Where State Meets Spirituality: Reflecting on HON 104 with Dr. Yuki Miyamoto

Author:  Liz Bazzoli

I’ve never had a religious background, nor do I come from a very religious family, so religion has never been a major component of my life. At the same time, I have always been eager to explore spirituality. When I decided to attend DePaul, one of my goals was to learn more about religion and find some sense of internal faith, however that might manifest. Naturally, when I saw that the honors program provided a class that analyzed religion’s role in politics, I was immediately interested. Politics were a passion of mine, and I wanted to learn more about religion, so I thought perhaps combining the topics would give me a better appreciation of each. I am happy to report that HON 104: “Intersection of Religion and Politics” with Dr. Yuki Miyamoto did exactly that. 

This class has introduced me to a wide array of concepts and ideas I had never anticipated exploring. I never expected the class to be philosophical, but I have found myself questioning my thought process and worldview throughout this class. We have read about the myth of neutrality and the politics of labelling certain belief systems as “religious” and others as “secular” – a process that ultimately prioritizes Western thought and perpetuates imperialism. We analyze global perceptions of religious groups and how these perceptions might be misinformed and can possibly result in political violence. We even debate whether church and state should act as separate entities. I went into the class hoping to learn more about how religion interacts with politics, but now this class has me questioning if there is any distinction between the two at all!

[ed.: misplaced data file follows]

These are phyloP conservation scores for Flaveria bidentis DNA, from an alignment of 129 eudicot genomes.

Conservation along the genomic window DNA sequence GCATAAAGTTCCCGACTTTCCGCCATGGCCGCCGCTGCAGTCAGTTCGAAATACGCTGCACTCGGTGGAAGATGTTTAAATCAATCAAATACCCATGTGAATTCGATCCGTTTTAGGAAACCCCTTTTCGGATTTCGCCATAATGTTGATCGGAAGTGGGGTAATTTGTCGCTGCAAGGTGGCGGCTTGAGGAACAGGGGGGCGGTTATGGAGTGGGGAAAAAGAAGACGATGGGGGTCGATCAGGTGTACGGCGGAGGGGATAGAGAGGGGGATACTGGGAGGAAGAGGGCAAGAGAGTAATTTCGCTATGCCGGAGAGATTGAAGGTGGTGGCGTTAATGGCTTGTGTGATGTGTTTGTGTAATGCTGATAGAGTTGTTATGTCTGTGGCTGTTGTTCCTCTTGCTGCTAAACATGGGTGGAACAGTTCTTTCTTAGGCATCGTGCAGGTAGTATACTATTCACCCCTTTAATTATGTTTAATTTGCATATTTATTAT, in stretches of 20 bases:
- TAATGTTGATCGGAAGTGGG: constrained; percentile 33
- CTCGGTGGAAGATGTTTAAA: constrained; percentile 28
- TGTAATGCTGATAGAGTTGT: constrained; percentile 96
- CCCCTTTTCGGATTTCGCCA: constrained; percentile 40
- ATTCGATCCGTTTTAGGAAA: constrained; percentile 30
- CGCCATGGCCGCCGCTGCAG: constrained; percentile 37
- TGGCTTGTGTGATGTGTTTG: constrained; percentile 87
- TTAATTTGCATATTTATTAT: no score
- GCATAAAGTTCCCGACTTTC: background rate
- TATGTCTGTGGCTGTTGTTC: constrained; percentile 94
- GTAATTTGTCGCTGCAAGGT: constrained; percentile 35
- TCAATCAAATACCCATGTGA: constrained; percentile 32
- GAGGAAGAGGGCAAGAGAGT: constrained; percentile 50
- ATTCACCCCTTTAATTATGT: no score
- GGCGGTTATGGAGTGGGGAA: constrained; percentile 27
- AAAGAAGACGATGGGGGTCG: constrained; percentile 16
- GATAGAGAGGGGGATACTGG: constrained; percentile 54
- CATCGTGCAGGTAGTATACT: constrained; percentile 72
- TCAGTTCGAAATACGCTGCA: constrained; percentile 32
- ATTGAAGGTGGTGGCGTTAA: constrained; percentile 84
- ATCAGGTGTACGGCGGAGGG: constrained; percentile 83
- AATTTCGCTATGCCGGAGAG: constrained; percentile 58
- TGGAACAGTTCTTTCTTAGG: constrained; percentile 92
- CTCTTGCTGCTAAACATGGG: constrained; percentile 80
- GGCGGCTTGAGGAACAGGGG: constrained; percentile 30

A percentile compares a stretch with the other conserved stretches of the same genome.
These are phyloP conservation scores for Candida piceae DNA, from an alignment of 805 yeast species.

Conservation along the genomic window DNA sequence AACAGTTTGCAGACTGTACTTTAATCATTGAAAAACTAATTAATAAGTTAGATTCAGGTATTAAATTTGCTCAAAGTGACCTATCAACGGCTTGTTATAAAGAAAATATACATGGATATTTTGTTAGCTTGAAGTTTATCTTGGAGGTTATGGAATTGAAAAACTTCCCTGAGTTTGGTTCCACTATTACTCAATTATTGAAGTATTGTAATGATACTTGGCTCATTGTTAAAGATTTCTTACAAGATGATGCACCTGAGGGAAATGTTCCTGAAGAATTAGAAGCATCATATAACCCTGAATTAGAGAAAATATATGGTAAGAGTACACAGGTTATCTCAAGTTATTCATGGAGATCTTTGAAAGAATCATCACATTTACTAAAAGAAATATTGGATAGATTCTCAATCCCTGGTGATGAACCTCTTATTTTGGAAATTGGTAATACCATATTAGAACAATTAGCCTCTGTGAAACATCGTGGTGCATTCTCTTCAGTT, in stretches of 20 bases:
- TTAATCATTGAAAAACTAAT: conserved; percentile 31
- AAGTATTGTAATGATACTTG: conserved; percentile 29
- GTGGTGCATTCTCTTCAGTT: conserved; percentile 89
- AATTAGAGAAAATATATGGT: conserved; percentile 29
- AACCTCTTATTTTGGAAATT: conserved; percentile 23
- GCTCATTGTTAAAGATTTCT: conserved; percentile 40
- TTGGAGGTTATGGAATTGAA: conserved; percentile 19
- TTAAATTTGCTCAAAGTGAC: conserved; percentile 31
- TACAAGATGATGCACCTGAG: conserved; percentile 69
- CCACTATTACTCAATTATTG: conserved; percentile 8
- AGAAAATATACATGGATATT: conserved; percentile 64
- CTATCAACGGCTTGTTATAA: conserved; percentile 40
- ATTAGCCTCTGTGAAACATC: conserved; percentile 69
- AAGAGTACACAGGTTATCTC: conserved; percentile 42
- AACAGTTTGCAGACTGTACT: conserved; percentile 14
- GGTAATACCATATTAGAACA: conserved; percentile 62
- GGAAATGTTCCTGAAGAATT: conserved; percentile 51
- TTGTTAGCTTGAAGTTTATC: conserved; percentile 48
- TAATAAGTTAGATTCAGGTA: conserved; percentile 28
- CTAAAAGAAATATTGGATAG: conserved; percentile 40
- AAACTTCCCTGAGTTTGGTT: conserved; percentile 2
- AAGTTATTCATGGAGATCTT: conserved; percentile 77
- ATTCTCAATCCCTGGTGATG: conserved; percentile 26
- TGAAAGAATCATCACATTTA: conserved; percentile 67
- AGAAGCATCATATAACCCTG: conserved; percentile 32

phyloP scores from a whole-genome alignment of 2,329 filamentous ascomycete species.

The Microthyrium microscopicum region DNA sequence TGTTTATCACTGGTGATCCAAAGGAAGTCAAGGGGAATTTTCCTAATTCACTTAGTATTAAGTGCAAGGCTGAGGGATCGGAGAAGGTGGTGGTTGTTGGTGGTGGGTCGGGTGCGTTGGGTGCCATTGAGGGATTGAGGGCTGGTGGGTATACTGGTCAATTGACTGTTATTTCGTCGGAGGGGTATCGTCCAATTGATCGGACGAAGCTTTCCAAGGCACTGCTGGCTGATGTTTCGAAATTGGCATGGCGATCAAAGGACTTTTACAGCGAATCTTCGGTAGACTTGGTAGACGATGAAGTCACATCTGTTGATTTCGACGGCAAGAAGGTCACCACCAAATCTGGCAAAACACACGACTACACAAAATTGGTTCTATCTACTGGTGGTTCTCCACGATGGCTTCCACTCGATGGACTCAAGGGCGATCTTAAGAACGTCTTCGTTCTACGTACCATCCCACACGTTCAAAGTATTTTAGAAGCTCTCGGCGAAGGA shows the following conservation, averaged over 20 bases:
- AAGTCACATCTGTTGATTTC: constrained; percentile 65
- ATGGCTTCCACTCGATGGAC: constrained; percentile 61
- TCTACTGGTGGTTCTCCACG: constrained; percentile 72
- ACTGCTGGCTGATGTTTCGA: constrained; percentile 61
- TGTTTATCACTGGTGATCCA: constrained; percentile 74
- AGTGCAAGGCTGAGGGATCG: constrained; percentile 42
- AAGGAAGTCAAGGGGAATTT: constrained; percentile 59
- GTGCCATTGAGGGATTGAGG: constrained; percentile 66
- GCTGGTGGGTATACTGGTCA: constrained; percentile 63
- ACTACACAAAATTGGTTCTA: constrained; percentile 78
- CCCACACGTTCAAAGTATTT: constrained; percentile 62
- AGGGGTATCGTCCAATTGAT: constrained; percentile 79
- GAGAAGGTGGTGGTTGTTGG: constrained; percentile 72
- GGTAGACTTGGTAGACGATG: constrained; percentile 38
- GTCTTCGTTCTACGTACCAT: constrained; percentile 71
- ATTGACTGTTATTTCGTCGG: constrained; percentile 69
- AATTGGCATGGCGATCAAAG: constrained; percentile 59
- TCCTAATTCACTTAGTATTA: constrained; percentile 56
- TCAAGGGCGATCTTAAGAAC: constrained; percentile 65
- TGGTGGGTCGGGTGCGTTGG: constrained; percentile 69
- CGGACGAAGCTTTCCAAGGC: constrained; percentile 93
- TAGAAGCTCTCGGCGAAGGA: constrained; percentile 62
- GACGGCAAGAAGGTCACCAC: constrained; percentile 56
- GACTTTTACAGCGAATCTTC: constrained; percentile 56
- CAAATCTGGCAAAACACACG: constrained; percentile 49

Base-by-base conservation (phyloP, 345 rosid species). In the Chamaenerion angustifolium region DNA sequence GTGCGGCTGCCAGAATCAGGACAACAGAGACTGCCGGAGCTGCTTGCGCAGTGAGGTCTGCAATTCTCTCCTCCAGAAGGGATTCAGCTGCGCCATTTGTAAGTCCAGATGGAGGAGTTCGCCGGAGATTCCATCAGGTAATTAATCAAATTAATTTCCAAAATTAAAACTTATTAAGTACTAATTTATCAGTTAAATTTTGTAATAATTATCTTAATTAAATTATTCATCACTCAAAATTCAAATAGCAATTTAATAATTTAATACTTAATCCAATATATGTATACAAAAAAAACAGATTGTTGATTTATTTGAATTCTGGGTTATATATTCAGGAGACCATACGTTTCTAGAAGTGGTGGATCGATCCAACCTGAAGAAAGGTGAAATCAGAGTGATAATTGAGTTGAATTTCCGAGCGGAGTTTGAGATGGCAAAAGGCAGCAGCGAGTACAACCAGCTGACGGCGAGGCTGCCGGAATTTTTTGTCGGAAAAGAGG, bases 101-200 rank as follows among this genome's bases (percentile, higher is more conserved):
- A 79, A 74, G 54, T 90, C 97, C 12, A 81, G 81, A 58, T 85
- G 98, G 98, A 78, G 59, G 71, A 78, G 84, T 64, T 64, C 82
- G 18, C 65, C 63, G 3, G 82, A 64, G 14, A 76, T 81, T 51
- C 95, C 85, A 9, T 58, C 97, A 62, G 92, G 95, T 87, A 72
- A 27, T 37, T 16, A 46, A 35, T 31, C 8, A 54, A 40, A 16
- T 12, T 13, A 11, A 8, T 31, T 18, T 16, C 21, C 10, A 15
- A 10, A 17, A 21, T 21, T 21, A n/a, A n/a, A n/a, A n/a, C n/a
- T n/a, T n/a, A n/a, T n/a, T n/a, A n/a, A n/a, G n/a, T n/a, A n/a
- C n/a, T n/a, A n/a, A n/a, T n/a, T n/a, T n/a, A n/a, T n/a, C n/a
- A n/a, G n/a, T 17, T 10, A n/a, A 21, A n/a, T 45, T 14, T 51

Because of the philosophical topics we explore in class, the readings are often verbose and difficult to understand. Despite this, Dr. Miyamoto does an excellent job reviewing the material and helping lead class discussions on the readings. She does this not only through live Zoom lectures but also through online materials where she helps breakdown the week’s reading assignments. Dr. Miyamoto utilizes digital resources like D2L and VoiceThread well, and she has done an excellent job adapting this class for an online environment. Even though we’re all isolated, she still makes the extra effort to chat with us at the beginning of every class and encourages us to engage and discuss with each other outside of class. Dr. Miyamoto is clearly thoughtful and welcoming, and she makes the class all the more understandable and enjoyable. Overall, I appreciate that this class has made me more mindful in my perception of the world. Maybe it is a sign of naivete, but I never gave much thought into the politics of classification. There is a wide array of man-made constructs I take for granted as just parts of life. Now I find myself asking, but who originally constructed it, and what function does that construct serve?  This class might not have been the education on religion or politics that I initially expected, but I do feel as though it has made me more analytical of society and the impact different ideologies have on society. For anyone who wants to view religion, politics, or just the world as a whole in a new light, I highly recommend taking Professor Yuki Miyamoto’s HON 104: “Intersection of Religion and Politics”. Serious, contemplative inquiry is bound to ensue.

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